Mental health issues, including substance abuse disorders, are finally starting to receive the recognition they deserve. Millions of people across the United States suffer from mental health issues. In fact, a recent study estimates that nearly 20% of people in the United States suffer from some form of mental illness.
Parents with adult children who are suffering from mental illness or substance abuse issues have a challenging job. On one hand, you want to be there for your child and preserve their autonomy and ability to overcome their issues on their own. However, on the other hand, as a legal guardian of a troubled adult child, you have an obligation to do what is best for your child, even if it means helping them against their will.
Parents with troubled adult children have a few options they can use to get their children the help they need.
The Florida Baker Act is a law that allows the involuntary commitment of a person who is exhibiting severe symptoms of a mental health disorder. If a loved one is in the middle of a mental health crisis, having them “Baker Acted” may be an option.
Family members cannot make the decision to Baker Act a loved one; however, they can call the police, who may initiate the process. Doctors, judges, and mental health practitioners can also commit a person under the Baker Act. However, before someone can be involuntarily held, there must meet the following criteria:
- There is evidence that they suffer from a mental illness;
- Because of their mental illness, they are unwilling to get treatment or do not understand the need for treatment; and
- Without treatment, the person would likely be a danger to themselves or others.
If your child is Baker Acted, they will be taken to a mental health hospital where two mental health professionals will conduct independent evaluations. If both professionals agree that your child is a danger, they will be placed at a mental health facility for up to 72 hours.
At the end of the 72 hours, your child will be referred to out-patient treatment and released unless someone seeks involuntary placement through the court. If the court determines involuntary placement is necessary, your child could be committed to a mental health facility for up to six months.
The Baker Act covers most mental health conditions. For example, if your child is suicidal, hallucinating, unable to care for themselves, or suffering from severe depression, the Baker Act may get them the help they need to make it safely through their mental health crisis. However, if your adult child suffers from substance abuse issues, the Marchman Act may be a more appropriate alternative.
The Marchman Act is a Florida law that allows concerned loved ones to petition the court to order their loved ones to undergo a mandatory substance-abuse assessment. If the court determines that your child suffers from a substance-abuse disorder and that they are a risk to themselves or others, it can order them to attend treatment. Anyone who is a spouse, relative, or legal guardian of the troubled adult child can file a Marchman Act petition. Otherwise, three adults who are not related to the child and have first-hand knowledge of their substance-abuse issues can file the petition.
Once you file a Marchman Act petition, the court will either deny the petition, order a hearing within ten days, or, if the child is in immediate danger, send law enforcement out to pick up the child for emergency assessment and stabilization.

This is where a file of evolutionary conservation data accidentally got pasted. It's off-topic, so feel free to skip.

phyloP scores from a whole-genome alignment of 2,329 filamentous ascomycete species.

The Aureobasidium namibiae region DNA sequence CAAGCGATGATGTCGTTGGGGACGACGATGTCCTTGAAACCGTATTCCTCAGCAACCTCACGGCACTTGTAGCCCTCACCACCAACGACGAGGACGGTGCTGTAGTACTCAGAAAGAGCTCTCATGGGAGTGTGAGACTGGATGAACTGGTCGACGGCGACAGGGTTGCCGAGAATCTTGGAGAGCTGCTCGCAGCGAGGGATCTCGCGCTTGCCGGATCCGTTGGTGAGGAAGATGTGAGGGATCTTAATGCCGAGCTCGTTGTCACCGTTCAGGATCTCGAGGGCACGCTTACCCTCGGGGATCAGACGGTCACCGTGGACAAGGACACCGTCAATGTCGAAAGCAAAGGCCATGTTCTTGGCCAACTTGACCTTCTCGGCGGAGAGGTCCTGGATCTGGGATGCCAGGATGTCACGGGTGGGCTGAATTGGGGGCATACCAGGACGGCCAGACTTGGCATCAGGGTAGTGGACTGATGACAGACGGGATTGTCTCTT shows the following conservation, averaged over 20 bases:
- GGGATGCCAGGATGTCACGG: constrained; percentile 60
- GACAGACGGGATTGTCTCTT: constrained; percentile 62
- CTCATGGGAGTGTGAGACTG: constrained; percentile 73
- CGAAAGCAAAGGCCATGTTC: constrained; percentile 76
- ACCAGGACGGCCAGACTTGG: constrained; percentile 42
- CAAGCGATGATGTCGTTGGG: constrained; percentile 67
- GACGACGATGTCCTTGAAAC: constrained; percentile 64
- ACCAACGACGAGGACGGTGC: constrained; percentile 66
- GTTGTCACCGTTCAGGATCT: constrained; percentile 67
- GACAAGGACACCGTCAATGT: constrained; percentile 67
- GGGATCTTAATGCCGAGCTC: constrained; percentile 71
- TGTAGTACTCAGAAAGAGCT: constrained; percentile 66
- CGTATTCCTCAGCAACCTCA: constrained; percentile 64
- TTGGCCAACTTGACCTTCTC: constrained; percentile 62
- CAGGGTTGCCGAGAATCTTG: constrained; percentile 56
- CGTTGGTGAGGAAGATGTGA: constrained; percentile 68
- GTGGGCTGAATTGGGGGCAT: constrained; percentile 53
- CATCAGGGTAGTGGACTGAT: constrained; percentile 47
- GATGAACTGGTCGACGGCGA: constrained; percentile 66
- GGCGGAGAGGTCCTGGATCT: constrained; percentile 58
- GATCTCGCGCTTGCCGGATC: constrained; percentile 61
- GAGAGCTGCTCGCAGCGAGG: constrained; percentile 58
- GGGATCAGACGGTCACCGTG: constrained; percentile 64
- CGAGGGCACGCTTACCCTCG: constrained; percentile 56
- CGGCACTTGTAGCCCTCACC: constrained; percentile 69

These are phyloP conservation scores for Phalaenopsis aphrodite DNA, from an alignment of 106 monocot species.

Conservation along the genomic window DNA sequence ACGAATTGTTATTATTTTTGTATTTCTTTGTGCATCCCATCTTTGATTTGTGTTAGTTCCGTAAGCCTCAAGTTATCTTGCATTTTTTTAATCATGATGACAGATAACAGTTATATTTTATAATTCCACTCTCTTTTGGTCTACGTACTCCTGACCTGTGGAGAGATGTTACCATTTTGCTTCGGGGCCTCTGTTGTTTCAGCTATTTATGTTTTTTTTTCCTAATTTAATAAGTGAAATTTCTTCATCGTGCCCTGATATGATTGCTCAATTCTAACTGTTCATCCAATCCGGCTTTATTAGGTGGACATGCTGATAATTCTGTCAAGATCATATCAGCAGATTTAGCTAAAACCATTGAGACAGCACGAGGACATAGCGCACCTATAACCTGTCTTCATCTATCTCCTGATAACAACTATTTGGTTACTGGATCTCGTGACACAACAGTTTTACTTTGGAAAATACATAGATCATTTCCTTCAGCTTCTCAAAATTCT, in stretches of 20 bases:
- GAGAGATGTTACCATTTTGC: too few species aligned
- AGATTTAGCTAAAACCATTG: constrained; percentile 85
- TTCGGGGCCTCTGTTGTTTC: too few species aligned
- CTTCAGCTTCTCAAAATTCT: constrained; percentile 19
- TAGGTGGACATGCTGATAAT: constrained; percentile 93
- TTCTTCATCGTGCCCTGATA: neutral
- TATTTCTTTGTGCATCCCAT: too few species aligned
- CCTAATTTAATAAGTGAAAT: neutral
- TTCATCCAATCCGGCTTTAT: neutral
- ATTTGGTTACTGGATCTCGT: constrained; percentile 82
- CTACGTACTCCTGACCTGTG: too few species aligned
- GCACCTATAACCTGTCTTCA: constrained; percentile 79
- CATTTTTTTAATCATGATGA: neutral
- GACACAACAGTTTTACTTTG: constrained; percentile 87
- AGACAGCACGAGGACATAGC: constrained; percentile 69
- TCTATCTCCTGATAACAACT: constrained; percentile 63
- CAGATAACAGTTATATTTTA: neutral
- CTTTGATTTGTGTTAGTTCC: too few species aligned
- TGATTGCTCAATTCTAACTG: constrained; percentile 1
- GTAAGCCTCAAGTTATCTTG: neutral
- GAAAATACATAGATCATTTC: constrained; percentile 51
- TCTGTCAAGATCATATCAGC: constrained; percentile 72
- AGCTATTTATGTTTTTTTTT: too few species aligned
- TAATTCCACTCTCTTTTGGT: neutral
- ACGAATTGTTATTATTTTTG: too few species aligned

If the court orders a hearing, it will hear evidence from both sides to determine whether your child needs treatment. Your child is entitled to have a lawyer present to represent their interests, and if they cannot afford an attorney, the court will appoint one.
If the court finds that your child is in need of treatment, it can issue a court order requiring they attend. In most cases, Marchman Act petitions result in the person being placed in an open-door facility, meaning they can leave when they choose. The only thing keeping them in treatment is the judge’s order. However, if your child leaves the facility, they would be disobeying a court order and could be subject to contempt proceedings.
While the Baker Act and Marchman Act both provide ways for you to get your adult child the help they need, the process of committing an adult against their will can be an uphill battle. If you are not already a legally appointed guardian of your troubled adult child, pursuing a guardianship petition will make it easier to get them help in the future. However, because the appointment of a guardian seriously impacts a person’s rights, this can also be a challenging hurdle to overcome. Parents of troubled children who do not know they need help or are unwilling to get it should reach out to a Jacksonville guardianship legal practitioner to review their options.
Are You the Legal Guardian of a Troubled Adult Child and Need Assistance Getting Them the Help They Desperately Need?
If you have a child suffering from serious mental health or substance abuse issues, do not give up hope. Certainly, this is an emotional, frustrating, and challenging time; however, the attorneys at Beller & Bustamante, P.L., can help. Our Florida guardianship legal practitioners stay up-to-date on all recent developments pertaining to the growing drug epidemic and work with families across the economic spectrum to get their children the help they need.
With over 30 years of combined experience handling a wide range of estate planning and guardianship matters, our guardianship legal practitioners will go over your options and help you pursue the option that works best for you and your family. To learn more and to schedule a consultation to meet with one of our Jacksonville and guardianship legal practitioners, give us a call or connect with us through our online form.